Piling plastics in soil affect soil, human health – UNEP warns

A pile of plastic bottles pushed by the water of Bigajuka River in Hoima City in 2020.

A new report by the UN Environment Programme (UNEP) says plastics used in farming activities are accumulating in agricultural soil worldwide at an alarming rate impacting negatively on both soil and human health.

Professor Elaine Baker from the University of Sydney, a co-author of the report says they are concerned that while all these products have helped increase crop yields, there is growing evidence that degraded plastics are contaminating the soil and impacting biodiversity and soil health.

Ms Baker explains that over time, big pieces of plastic can break into shards less than 5 mm long and seep into the soil adding that these synthetic materials are also added intentionally to bio-solid fertilizer which is spread on fields and are used in sacks, bottles and irrigation tubes.

“We are starting to understand that the build-up of plastic can have wide-ranging impacts on soil health, biodiversity and productivity, all of which are vital for food security,” she said.

UNEP experts further explain that these micro plastics can change the physical structure of the earth underfoot and limit its capacity to hold water besides affecting plants by reducing root growth and nutrient uptake.

They say currently, the single-biggest source of micro-plastic pollution in soil is fertilizers produced from organic matter such as manure.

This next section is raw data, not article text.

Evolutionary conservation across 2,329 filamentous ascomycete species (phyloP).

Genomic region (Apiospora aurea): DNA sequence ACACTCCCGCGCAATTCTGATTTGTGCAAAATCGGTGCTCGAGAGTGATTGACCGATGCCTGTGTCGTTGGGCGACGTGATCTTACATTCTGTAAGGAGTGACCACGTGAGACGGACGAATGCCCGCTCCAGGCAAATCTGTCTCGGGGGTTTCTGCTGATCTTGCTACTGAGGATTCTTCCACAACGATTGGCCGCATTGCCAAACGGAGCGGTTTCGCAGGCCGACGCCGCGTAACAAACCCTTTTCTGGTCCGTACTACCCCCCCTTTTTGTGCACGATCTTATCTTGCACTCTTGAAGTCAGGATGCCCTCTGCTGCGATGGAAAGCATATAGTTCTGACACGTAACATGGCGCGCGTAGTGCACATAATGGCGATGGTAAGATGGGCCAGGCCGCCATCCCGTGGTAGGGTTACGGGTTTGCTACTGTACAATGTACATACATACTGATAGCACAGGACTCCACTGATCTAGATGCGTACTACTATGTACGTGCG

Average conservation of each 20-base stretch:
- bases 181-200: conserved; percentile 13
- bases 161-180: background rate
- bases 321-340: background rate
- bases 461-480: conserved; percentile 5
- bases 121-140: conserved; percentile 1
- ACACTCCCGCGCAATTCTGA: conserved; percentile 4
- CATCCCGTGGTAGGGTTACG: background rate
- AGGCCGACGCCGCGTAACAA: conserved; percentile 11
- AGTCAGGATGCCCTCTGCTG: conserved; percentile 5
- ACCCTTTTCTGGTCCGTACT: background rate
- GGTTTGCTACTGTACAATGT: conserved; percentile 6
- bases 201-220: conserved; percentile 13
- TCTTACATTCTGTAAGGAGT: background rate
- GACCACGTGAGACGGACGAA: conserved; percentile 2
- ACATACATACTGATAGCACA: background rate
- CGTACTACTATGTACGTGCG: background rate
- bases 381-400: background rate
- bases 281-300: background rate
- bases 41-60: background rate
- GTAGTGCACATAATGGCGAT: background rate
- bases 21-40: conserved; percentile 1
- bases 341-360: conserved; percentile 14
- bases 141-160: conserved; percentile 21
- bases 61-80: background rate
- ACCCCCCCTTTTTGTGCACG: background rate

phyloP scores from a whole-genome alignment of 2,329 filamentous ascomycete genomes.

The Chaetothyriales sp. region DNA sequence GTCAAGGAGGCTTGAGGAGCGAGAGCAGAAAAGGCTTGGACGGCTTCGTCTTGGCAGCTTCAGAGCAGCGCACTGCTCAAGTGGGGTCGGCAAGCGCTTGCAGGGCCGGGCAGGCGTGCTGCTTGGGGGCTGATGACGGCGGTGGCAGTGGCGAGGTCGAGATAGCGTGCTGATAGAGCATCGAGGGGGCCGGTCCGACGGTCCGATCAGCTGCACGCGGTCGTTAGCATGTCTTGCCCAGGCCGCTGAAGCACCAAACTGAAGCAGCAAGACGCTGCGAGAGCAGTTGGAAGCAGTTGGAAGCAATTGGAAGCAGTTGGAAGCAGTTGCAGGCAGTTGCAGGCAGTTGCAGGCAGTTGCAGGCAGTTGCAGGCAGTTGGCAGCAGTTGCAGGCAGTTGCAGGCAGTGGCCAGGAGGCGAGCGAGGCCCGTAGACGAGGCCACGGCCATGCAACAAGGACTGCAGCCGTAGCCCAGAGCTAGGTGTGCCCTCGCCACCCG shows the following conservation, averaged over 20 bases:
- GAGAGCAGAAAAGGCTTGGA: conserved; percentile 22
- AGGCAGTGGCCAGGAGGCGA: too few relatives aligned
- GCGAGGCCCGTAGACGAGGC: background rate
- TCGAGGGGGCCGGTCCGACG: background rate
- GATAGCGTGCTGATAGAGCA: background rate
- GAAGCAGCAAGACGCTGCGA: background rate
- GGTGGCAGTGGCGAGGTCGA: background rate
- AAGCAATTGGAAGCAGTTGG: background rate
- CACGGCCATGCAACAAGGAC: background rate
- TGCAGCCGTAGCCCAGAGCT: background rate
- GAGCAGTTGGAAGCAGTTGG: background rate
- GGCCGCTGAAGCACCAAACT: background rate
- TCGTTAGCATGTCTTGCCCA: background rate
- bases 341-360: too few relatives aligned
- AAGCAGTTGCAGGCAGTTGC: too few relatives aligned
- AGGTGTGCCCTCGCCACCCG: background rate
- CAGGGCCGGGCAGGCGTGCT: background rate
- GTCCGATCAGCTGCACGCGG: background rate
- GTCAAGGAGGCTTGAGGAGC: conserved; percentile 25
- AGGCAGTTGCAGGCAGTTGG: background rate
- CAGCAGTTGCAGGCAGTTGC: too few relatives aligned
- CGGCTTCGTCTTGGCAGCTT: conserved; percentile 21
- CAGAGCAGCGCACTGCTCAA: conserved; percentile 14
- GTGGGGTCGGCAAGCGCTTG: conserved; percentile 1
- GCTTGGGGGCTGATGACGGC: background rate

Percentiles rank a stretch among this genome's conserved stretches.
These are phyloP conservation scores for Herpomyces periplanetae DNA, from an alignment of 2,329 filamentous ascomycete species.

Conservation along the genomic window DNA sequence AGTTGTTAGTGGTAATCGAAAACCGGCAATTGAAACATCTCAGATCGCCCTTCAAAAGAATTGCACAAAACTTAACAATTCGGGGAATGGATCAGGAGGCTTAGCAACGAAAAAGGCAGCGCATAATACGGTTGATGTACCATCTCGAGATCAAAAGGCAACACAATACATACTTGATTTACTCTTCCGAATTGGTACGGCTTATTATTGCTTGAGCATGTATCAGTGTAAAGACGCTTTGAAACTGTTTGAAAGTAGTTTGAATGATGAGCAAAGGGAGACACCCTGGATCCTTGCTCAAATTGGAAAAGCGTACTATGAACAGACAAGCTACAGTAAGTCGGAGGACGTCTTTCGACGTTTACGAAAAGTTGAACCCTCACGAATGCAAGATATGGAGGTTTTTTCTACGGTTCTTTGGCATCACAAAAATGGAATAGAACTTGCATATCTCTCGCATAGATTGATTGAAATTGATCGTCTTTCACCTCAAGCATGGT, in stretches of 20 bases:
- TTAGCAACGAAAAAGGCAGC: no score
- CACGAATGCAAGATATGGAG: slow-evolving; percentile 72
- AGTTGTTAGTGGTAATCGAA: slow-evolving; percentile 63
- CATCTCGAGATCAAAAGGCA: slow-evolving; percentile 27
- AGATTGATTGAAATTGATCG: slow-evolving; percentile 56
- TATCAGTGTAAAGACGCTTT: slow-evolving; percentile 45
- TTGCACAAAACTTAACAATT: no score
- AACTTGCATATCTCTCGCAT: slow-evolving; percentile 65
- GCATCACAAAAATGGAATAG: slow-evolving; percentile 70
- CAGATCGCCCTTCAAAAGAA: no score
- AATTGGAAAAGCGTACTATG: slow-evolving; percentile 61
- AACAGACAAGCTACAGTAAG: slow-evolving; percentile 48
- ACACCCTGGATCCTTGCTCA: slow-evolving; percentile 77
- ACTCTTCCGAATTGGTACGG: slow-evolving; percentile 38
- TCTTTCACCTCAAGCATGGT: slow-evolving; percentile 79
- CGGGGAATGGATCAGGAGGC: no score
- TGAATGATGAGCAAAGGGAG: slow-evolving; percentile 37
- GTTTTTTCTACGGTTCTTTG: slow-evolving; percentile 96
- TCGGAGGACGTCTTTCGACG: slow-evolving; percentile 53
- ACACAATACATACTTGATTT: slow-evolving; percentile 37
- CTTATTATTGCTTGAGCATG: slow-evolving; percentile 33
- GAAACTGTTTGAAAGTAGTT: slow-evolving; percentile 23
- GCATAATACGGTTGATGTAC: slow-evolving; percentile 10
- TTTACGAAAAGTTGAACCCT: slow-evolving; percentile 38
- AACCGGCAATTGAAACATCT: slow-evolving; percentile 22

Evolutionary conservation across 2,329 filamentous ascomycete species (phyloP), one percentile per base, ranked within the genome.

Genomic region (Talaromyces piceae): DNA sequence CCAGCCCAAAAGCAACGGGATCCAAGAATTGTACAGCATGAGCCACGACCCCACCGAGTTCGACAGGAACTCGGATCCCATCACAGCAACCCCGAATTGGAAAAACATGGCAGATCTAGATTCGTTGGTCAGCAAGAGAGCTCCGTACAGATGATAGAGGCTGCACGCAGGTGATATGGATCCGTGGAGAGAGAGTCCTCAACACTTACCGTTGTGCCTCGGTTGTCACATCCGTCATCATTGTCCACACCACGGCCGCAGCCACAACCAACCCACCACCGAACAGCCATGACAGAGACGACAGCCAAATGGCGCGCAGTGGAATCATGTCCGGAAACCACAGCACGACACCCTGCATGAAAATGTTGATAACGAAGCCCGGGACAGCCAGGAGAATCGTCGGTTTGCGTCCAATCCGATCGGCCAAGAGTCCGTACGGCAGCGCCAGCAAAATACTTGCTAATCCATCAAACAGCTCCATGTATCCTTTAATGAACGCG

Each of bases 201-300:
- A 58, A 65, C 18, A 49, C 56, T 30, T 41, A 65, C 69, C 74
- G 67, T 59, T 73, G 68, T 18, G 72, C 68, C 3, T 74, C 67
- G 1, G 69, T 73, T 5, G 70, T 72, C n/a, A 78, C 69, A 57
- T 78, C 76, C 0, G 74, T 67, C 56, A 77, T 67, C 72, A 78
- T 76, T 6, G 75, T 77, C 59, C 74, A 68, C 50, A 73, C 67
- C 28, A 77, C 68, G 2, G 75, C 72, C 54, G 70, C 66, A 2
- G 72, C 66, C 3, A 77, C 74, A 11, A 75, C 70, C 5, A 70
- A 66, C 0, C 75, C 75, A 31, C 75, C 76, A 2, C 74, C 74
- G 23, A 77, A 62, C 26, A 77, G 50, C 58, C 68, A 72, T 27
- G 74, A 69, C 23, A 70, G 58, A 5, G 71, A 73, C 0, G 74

Ms Baker said the micro-plastics such as the one used in some fertilizers are also impacting human health when transferred to people through the food chain.

She said although these can be cheaper and better for the environment that manufactured fertilizers, the manure is mixed with the same plastic microspheres that are known to be commonly used in certain soaps, shampoos and makeup products.

The environmental expert added that while some countries have banned these microspheres, other micro-plastics continue to enter water systems through discarded cigarette filters, tyre components and synthetic clothing fibres.

Ms Baker recommends governments to disincentivise the use of agricultural plastics following the path of the European Union which earlier this year restricted certain types of polymers from being used in fertilizer.

“Now is the time to adopt the precautionary principle and develop targeted solutions for stopping the flow of plastic from the source and into the environment,” the Australian scientist underscored.

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